This paper examines how incumbents respond to the threat of entry of competitors, as distinguished from their response to competitors' actual entry. It uses a case study from the passenger airline industry specifically, the evolution of Southwest Airlines' route network - to identify particular routes where the probability of future entry rises abruptly. When Southwest begins operating in airports on both sides of a route but not the route itself, this dramatically raises the chance they will st

How Prevalent is Tax Arbitrage? Evidence from the Market for Municipal Bonds
Date Posted: Aug  25, 2008
This paper examines tax arbitrage in the market for municipal bonds. It uses a puzzle for the literature, however, in that we find little evidence of municipal bond tax arbitrage by non-financial corporations. Even among those firms engaged in arbitrage, many firms do less than a safe-harbor amount allowed by the tax authorities. Such a pattern is consistent with the presence of both fixed and marginal costs of arbitrage. The existence of such costs may help explain the municipal bond puzzle and

Coveting Thy Neighbor's Manuafacturing: The Dilemma of State Income Apportionment
Date Posted: Jul  31, 2008
This paper investigates the economic impact of the apportionment formulae used to divide corporate income taxes among the states. Most apportionment formulae, by including payroll, turn the state corporate income tax at least partially into a payroll tax. Using panel data from 1978 - 1994, the results show that this distortion has an important effect on state-level employment. For the average state, reducing the payroll weight from one-third to one-quarter increases manufacturing employment arou

Investment Tax Incentives, Prices, and the Supply of Capital Goods
Date Posted: Apr  18, 2008
Using data on the prices of capital goods, this paper shows that much of the benefit of" investment tax incentives does not go to investing firms but rather to capital suppliers through" higher prices. The reduction in the cost of capital from a 10 percent investment tax credit" increases equipment prices 3.5-7.0 percent. This lasts several years and is largest for assets with" large order backlogs, low import competition, or with a large fraction of buyers able to use" investment subsidies.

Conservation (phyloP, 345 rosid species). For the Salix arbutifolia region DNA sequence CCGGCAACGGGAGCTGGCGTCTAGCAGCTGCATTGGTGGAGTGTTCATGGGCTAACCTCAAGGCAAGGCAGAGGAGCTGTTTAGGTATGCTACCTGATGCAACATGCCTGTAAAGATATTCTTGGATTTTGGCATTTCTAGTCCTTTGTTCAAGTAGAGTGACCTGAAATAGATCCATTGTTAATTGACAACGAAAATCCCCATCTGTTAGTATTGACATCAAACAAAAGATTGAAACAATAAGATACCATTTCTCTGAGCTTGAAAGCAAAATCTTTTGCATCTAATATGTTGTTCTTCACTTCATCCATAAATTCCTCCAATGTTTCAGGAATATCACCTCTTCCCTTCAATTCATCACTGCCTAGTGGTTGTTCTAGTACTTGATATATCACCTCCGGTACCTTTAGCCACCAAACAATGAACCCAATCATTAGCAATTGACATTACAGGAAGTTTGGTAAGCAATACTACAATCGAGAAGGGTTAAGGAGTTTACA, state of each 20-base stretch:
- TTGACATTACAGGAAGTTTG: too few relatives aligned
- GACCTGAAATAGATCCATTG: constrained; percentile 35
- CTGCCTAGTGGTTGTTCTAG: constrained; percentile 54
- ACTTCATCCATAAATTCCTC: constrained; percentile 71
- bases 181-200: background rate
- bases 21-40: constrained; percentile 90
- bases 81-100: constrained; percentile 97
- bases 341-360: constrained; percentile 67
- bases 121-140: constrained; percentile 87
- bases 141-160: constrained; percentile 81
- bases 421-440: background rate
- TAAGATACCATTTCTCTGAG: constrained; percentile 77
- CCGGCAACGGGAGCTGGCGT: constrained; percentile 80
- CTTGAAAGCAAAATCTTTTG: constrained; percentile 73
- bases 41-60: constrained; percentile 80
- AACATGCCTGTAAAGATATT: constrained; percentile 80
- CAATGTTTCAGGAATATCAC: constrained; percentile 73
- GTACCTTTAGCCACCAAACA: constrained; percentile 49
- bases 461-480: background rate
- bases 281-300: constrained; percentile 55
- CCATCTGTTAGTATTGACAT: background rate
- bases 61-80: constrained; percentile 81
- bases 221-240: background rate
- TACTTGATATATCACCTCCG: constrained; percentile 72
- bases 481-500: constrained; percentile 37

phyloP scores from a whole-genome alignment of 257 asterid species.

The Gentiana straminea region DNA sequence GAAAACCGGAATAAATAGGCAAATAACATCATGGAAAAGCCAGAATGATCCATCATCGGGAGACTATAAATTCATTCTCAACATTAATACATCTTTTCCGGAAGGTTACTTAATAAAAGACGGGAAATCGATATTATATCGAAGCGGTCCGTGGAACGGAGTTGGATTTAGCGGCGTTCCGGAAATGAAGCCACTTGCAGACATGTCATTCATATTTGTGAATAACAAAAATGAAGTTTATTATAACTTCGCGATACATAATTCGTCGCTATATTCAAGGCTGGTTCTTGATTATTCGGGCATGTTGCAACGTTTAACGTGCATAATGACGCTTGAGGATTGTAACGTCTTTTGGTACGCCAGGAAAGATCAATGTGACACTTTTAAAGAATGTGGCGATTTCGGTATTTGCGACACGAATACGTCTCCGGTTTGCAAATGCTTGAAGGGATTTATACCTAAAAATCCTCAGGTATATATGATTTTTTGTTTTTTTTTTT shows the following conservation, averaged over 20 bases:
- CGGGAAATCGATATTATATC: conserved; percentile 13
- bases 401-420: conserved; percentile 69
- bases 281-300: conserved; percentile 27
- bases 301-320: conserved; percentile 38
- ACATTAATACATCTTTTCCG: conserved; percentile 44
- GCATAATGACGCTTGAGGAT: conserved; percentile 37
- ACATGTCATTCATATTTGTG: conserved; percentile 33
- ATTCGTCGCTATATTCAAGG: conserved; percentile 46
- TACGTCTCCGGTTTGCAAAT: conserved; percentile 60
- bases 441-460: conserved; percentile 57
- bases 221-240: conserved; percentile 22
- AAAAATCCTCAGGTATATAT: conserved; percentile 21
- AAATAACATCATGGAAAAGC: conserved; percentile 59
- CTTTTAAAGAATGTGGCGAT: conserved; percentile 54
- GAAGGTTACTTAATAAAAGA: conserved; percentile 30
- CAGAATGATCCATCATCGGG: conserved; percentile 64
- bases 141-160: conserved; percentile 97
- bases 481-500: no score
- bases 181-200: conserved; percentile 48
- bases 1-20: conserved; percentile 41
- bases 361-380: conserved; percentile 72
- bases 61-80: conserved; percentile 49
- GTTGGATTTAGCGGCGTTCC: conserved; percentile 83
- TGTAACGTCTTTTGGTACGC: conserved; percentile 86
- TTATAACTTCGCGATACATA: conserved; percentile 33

Taxes, Organizational Form, and the Deadweight Loss of the Corporate Income Tax
Date Posted: Apr  18, 2008
By changing the relative gain to incorporation, corporate taxation can play an important role in a firm's choice of organizational form. General equilibrium models have shown that substantial shifting of organizational form in response to tax rates implies a large deadweight loss of taxation. This paper estimates the impact of taxes on organizational form using data from 1900-1939. The results indicate that the effect of taxes is significant but small. A corporate rate increase of .10 raises

The Business Cycle, Financial Performance, and the Retirement of Capital Goods
Date Posted: Apr  07, 2008
The neoclassical investment literature assumes that capital is homogenous, lives forever and has a constant depreciation rate. More recent theories of investment have shown that when there are distinct capital vintages with embodied technologies, depreciation and capital retirement become economic decisions and this raises important problems with existing empirical work. Direct testing of these issues, however, has been rare because of the lack of micro data. This paper uses new data on the se

Estimating Adjustment Costs with Data on Heterogeneous Capital Goods
Date Posted: Apr  04, 2008
This paper estimates the micro-level costs of adjusting capital using detailed data on" investment decisions in the US airline industry. The data include the capital stock retirement, market values, operating costs, and utilization rates of 16 different types of capital" goods for each airline. This data on heterogeneous capital goods allows us to estimate the" desired stock of capital for each type of plane while controlling for unobserved changes in airline" profitability. The results show

New: Valuing Consumer Products by the Time Spent Using Them: An Application to the Internet
Date Posted: Apr  23, 2006
For some goods, the main cost of buying the product is not the price but rather the time it takes to use them. Only about 0.2% of consumer spending in the U.S., for example, went for Internet access in 2004 yet time use data indicates that people spend around 10% of their entire leisure time going online. For such goods, estimating price elasticities with expenditure data can be difficult, and, therefore, estimated welfare gains highly uncertain. We show that for time-intensive goods like the In

New: The Value of Broadband and the Deadweight Loss of Taxing New Technology
Date Posted: Apr  23, 2006
With fixed costs of developing technology, taxes can generate large efficiency costs by slowing the rate of diffusion and these costs are not accounted for in conventional analyses. This paper illustrates this by analyzing the impact that taxes would have had on broadband Internet access at an early stage of its diffusion around the country, combining data on individual demand by area with data on supplier entry in those markets. Applying a tax to broadband in 1998 would have reduced the quantit

REVISION: Economists' Statement on U.S. Broadband Policy
Date Posted: Apr  13, 2006